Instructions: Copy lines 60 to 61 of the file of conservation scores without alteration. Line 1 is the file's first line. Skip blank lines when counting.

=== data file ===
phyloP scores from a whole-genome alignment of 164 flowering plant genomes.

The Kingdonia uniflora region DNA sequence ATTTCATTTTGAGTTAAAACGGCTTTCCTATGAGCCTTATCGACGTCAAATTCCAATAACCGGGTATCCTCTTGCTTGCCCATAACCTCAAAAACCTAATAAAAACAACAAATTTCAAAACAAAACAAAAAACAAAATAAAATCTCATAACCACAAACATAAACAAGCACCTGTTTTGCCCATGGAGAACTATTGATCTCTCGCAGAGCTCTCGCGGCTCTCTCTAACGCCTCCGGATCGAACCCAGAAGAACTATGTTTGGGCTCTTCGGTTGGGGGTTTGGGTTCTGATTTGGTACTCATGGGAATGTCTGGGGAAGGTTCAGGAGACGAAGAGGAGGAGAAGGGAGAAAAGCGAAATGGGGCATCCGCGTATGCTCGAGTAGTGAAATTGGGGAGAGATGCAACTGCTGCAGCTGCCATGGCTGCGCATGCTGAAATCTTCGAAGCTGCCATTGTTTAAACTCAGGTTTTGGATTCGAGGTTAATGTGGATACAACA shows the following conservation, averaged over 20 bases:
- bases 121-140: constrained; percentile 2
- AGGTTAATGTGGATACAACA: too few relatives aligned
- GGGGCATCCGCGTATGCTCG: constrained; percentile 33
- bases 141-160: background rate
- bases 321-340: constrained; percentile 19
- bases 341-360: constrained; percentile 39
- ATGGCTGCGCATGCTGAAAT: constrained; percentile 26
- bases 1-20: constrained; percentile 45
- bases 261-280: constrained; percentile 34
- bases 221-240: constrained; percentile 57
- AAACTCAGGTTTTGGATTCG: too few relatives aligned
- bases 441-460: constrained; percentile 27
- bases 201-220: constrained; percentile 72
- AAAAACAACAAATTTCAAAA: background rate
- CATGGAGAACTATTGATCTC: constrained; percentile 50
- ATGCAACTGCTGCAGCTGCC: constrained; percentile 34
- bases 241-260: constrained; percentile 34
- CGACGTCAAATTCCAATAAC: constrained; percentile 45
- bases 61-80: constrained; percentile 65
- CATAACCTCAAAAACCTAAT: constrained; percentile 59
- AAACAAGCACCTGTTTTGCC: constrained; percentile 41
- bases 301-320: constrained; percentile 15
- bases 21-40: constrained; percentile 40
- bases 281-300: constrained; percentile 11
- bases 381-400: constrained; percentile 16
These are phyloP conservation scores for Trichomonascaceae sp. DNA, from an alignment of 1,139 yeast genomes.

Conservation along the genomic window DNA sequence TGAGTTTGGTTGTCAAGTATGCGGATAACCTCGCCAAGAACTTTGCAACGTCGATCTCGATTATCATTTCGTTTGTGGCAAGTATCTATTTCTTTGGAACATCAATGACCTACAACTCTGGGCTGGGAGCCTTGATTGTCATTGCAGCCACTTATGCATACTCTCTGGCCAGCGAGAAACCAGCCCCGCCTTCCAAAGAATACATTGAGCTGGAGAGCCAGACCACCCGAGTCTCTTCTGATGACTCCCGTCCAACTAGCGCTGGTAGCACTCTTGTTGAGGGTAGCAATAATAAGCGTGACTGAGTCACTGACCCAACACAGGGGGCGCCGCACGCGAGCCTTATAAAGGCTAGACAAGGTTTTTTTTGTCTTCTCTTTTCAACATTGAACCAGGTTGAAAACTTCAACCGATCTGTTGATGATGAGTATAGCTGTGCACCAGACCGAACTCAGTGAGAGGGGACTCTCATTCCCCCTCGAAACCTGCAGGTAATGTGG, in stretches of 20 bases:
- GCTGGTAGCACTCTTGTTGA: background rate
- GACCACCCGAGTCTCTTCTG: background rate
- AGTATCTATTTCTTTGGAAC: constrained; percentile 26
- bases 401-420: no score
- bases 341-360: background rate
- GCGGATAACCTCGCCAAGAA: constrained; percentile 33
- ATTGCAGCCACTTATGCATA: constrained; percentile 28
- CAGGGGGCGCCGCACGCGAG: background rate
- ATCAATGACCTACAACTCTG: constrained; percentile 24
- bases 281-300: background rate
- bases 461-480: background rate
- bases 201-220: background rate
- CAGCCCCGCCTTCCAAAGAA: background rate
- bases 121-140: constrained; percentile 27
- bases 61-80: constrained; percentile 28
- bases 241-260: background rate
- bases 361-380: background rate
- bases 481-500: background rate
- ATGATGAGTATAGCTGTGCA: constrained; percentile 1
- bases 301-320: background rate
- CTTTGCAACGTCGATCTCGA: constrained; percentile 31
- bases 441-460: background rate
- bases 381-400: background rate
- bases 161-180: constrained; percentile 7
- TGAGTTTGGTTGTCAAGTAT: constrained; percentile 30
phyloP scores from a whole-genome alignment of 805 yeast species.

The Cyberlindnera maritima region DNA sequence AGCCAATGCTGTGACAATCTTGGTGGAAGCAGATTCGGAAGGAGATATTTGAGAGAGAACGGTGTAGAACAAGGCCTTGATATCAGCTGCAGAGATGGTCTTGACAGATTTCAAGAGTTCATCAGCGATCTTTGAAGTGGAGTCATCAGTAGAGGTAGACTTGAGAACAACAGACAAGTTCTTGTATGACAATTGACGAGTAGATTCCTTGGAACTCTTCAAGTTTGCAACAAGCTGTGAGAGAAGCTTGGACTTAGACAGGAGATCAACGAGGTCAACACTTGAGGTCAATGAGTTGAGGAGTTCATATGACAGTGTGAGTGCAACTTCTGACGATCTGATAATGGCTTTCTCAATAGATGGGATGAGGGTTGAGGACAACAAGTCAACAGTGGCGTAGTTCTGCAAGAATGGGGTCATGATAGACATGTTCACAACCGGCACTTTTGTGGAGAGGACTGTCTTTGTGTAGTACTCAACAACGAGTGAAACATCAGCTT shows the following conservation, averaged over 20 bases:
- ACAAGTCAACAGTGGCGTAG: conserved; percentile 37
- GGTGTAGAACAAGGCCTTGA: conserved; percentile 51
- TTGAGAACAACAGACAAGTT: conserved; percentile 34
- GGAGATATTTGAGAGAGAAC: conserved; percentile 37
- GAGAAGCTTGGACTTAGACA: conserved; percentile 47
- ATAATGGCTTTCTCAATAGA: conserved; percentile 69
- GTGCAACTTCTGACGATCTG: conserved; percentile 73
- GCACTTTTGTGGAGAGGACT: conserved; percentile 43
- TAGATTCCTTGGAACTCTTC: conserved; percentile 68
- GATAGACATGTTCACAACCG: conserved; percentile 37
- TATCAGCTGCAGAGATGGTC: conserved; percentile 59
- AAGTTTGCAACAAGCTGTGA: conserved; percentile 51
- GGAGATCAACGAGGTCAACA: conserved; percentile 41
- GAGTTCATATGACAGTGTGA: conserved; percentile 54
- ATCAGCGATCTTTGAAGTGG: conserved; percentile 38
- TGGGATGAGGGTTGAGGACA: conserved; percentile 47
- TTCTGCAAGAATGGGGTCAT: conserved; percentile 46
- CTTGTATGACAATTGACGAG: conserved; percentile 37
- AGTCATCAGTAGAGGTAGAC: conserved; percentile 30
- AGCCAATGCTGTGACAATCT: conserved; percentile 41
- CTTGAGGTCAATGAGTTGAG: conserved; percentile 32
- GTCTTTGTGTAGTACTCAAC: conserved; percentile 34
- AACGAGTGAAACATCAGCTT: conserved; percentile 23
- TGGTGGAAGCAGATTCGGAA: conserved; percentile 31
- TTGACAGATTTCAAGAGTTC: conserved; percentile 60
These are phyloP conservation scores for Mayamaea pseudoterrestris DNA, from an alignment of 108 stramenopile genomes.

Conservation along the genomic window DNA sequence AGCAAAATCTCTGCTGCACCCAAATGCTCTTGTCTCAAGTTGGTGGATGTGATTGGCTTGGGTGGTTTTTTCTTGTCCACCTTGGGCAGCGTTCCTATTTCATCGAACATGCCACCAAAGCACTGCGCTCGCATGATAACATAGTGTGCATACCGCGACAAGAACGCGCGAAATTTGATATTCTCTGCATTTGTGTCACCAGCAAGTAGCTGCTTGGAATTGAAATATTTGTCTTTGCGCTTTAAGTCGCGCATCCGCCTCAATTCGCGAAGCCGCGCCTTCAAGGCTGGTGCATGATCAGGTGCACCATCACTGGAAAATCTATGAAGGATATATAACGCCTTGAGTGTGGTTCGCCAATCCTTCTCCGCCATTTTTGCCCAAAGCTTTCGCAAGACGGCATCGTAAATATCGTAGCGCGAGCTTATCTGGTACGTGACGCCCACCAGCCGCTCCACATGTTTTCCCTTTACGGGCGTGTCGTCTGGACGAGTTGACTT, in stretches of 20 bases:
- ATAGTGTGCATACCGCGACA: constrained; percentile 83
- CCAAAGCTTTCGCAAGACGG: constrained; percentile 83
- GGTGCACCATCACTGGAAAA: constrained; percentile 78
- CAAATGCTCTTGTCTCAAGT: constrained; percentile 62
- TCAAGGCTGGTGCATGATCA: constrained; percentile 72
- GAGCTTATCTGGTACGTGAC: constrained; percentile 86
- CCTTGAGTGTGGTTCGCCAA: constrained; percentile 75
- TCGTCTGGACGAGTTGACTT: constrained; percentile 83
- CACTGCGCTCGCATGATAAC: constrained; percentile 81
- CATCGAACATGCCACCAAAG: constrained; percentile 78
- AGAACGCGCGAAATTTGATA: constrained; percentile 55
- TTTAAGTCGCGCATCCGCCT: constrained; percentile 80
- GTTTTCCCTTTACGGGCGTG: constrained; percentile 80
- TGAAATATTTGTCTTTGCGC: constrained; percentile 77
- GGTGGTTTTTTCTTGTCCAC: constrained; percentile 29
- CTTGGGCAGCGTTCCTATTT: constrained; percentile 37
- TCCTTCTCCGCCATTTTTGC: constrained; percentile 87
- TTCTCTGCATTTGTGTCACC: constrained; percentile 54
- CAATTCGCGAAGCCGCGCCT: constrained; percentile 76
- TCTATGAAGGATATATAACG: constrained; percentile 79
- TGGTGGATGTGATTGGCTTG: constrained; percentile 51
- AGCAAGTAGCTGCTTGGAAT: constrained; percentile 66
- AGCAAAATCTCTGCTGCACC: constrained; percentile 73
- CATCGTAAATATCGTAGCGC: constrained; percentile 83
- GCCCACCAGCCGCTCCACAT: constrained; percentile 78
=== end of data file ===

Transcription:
- GGAGATATTTGAGAGAGAAC: conserved; percentile 37
- GAGAAGCTTGGACTTAGACA: conserved; percentile 47